Misión suicida (Suicide Mission)
Puerto-Mex Films/Jorge Camargo, 1971; Producer: Jorge Camargo; Co-Producers: Roxana Bellini, J. Díaz Santiago; Assoc Prod: Carlos E. Camacho; Director: Federico Curiel; Adapt: Rafael García Travesí; Story: Fernando Osés; Photography: Agustín Jiménez; Music: Guustavo [sic] C. Carrión; Production Chief: Antonio Guajardo; Prod Manager: Luis Quintanilla; Assistant Director: Jaime Contreras; Film Ed: Eufemio Rivera; Camera Op: J. Gpe. García; Lighting: Luis Medina; Makeup: Margarita Ortega; Music/Re-rec: Enrique Rodríguez; Dialog Rec: E. Rodríguez; Recordist: José García E. ; Sound Ed: Raúl Portillo; Union: STPC; Shot in Mexico and the Dominican Republic
CAST: Santo (Santo), Lorena Velázquez (Ana Silva), Elsa Cárdenas (Miss Thomas), Dagoberto Rodríguez (Sebastián), César del Campo (Topacio), Guillermo Gálvez (Otto), Roxana Bellini (Elke), Patricia Ferrer (Debbie), Juan Gallardo (Dr. Muller), Paco Magaña (? Dr. Richard Thomas), Fernando Osés (henchman), Carlos Suárez (henchman), Angela Rodríguez, Susy Bauzer, Carlos León (Interpol agent who poses as waiter), Carlos Hennings, Yolanda Ponce, Pola Sanders (singer), Los Teen Agers (combo), Margarito Luna (caretaker)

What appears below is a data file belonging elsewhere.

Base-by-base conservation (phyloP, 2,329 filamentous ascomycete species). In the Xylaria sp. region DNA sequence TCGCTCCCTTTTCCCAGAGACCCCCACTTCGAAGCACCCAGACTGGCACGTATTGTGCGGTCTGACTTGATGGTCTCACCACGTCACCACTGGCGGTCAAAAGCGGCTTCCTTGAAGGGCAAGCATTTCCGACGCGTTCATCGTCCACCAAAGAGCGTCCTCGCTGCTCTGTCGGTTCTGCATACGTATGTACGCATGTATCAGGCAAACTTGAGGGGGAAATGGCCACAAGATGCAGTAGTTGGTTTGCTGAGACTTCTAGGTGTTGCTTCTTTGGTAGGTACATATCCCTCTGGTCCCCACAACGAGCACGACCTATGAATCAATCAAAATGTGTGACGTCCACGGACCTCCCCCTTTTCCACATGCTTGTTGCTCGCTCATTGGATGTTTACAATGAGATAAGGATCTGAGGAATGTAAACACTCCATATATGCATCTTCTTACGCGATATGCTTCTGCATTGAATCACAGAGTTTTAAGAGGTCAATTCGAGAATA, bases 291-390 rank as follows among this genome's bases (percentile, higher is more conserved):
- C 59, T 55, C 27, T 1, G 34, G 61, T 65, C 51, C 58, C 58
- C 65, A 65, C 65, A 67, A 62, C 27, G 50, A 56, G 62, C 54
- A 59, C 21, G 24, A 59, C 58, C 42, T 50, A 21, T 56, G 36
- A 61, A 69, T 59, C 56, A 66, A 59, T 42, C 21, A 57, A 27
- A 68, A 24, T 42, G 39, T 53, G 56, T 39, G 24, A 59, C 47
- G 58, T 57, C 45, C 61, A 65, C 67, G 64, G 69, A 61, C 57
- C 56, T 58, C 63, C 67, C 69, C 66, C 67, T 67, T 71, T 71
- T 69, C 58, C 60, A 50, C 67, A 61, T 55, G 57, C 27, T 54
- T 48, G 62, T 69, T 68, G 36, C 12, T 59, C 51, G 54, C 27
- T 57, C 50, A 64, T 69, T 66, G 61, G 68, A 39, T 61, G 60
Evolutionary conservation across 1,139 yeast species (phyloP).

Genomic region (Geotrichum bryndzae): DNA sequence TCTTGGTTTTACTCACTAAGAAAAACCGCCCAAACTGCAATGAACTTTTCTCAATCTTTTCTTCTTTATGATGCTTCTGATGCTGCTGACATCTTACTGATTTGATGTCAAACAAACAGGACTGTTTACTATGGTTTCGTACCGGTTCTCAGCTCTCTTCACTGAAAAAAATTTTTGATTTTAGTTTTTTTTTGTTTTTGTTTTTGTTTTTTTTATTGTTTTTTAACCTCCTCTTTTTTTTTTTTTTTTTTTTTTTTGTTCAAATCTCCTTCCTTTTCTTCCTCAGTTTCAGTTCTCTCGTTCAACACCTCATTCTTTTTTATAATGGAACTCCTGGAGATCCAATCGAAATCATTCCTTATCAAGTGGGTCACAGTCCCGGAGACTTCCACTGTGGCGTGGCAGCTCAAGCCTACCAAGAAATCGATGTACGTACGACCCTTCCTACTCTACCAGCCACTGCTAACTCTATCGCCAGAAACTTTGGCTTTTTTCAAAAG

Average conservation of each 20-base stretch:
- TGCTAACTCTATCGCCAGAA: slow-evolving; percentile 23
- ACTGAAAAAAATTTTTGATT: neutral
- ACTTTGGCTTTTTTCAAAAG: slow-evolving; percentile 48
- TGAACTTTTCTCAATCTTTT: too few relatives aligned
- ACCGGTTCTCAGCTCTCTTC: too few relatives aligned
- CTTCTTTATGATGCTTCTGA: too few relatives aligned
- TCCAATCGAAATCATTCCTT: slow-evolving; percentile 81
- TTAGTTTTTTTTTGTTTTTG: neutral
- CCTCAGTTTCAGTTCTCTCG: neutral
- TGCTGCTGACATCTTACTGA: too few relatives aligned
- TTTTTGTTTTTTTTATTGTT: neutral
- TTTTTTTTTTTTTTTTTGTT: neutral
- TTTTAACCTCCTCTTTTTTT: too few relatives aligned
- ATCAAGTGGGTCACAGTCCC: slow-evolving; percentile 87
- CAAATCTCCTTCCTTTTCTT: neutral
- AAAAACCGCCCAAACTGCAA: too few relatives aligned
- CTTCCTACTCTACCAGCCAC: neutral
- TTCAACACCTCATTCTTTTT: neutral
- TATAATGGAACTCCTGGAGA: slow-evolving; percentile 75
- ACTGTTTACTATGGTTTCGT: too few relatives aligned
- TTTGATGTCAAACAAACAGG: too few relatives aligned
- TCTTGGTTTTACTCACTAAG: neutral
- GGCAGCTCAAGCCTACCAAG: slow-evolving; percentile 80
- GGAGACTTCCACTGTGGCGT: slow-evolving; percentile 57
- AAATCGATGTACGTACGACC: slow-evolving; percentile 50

Mexico City release: April 1973, rated "A" (all audiences), 2 week engagement
Spanish release: April 1974, rated "No one under 18 admitted," total spectators: 185,425
NOTES: This is a moderately entertaining Santo film. Santo appears in only one arena-wrestling scene, but to make up for this he engages in six "outside" fights, and five of these are rather extended action sequences that are fairly well done, with some decent hand-held camera work. The presence of Patricia Ferrer is always gratifying, and the idea of a group of female commandos--although it not enough is done with it--is a good one.